Vegetables
Choucroute garnie, a variety of SauerkrautDry
muesli
mix, served withmilk and banana
 Rollmops
 
German cuisine - Wikipedia, the free encyclopediahttp://en.wikipedia.org/wiki/German_cuisine3 of 111/2/2008 6:20 AM
Vegetables are often eaten in stews or vegetable soups, but can also be served as a sidedish. Carrots, turnips, spinach, peas, beans, and many types of cabbage are verycommon. Fried onions are a common addition to many meat dishes throughout thecountry. Potatoes, while a major part of the diet, are usually not counted amongvegetables by Germans. Asparagus, especially white asparagus known as spargel, isparticularly enjoyed in Germany as a side dish or as a main meal. Sometimes restaurantswill even devote an entire menu to nothing but spargel, when it is the right season (lateSpring). Spargel season is traditionally set to the month before St. John's Day.
Side dishes
Noodles are usually thicker than Italian pasta and often contain egg yolk. Especially inthe south-western part of the country, the predominant variety of noodles is Spätzle which contain a very large amount of yolk. Besides noodles, potatoes and dumplings (Klöße or Knödel) are very common, especially in the south. Potatoesentered German cuisine in the late 18th century and were almost ubiquitous in the 19th and 20th centuries, but theirpopularity is currently waning somewhat in favour of noodles and rice. Potatoes are most often served boiled in saltwater, but mashed and fried potatoes also are traditional, and Pommes Frites (french fries) have now become verycommon.
Drinks
Beer
is very common throughout all parts of Germany, with many local and regionalbreweries producing a wide variety of beers. In most of the country Pils is predominanttoday, whereas people in the South (especially in Bavaria) seem to prefer other lagers orwheat beer. A number of regions have a special kind of local beer, for example the darkAltbier around the lower Rhine, the Kölsch of the Cologne area, which is light but likeAltbier uses a more traditional brewing process than Pils, and the weak and sourBerliner Weiße, usually mixed with raspberry or woodruff syrup, in Berlin. Since thereunification of 1990, Schwarzbier (black beer), which was common in East Germanybut could hardly be found in West Germany, has become increasingly popular inGermany as a whole. Beer may also be mixed with other beverages:pils or lager and lemonade: Alsterwasser or Radlerpils or lager and cola: Diesel, Schmutziges or simply ColabierAltbier and cola: Krefelderwheat beer and cola: Russ or simply ColaweizenIn the last years many breweries served this trend of mixing beer with other drinks, selling bottles of already mixedbeverages. Examples are Bibob (from Köstritzer), Veltins V+, Mixery (from Karlsberg) and Cab (from Krombacher).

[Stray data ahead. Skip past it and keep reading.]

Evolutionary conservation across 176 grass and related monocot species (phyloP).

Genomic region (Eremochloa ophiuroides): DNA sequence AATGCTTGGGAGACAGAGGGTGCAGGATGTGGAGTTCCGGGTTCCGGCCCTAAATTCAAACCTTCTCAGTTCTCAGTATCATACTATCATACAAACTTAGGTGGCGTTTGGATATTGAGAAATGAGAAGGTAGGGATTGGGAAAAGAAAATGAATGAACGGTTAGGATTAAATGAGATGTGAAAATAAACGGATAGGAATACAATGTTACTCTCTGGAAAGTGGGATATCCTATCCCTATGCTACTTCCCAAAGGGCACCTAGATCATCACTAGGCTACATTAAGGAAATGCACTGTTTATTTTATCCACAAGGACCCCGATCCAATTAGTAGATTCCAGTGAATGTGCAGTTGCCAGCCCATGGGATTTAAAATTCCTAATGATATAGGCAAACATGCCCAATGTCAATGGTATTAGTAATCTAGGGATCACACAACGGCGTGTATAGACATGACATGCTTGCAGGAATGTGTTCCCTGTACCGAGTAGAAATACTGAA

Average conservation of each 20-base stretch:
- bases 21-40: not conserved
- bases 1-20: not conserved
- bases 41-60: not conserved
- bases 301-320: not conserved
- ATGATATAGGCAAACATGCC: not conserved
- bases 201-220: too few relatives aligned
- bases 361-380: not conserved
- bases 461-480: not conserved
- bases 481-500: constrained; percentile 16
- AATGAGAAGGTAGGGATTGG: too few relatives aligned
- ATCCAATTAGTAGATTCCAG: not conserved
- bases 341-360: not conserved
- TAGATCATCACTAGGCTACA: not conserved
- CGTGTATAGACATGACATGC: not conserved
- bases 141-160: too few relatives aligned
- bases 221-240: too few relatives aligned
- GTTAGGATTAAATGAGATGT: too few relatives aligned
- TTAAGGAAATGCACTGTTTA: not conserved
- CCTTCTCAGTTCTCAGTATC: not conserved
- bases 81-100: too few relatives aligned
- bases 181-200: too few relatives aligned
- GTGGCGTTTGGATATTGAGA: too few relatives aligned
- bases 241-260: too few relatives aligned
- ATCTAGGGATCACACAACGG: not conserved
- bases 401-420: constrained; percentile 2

Wine
is also popular throughout the country. German wine comes predominantly from the areas along the upper andmiddle Rhine and its tributaries; the northern half of the country is too cold and flat to grow grape vines. Riesling andSilvaner are among the best-known varieties of white wine, while Spätburgunder and Dornfelder are important Germanred wines. The sweet German wines sold in English speaking countries seem mostly to cater to the foreign market, asthey are quite rare in Germany itself.
Korn
is a German spirit made from malt (wheat, rye and/or barley), that is consumed predominantly in the middle andnorthern parts of Germany.
Obstler
on the other hand is distilled from apples and pears (
"Obstler"
), plums, cherries(Kirschwasser), or mirabelle plums and is preferred in the southern parts. The term
Schnaps
refers to both kinds of hardliquors.
Coffee
is also very common, not only for breakfast, but also accompanying a piece of cake in the afternoon, usually onSundays or special occasions and birthdays. It is generally filter coffee, somewhat stronger than usual in the US though
Klöße (Semmelknödel)The various kinds of bottledKölsch beer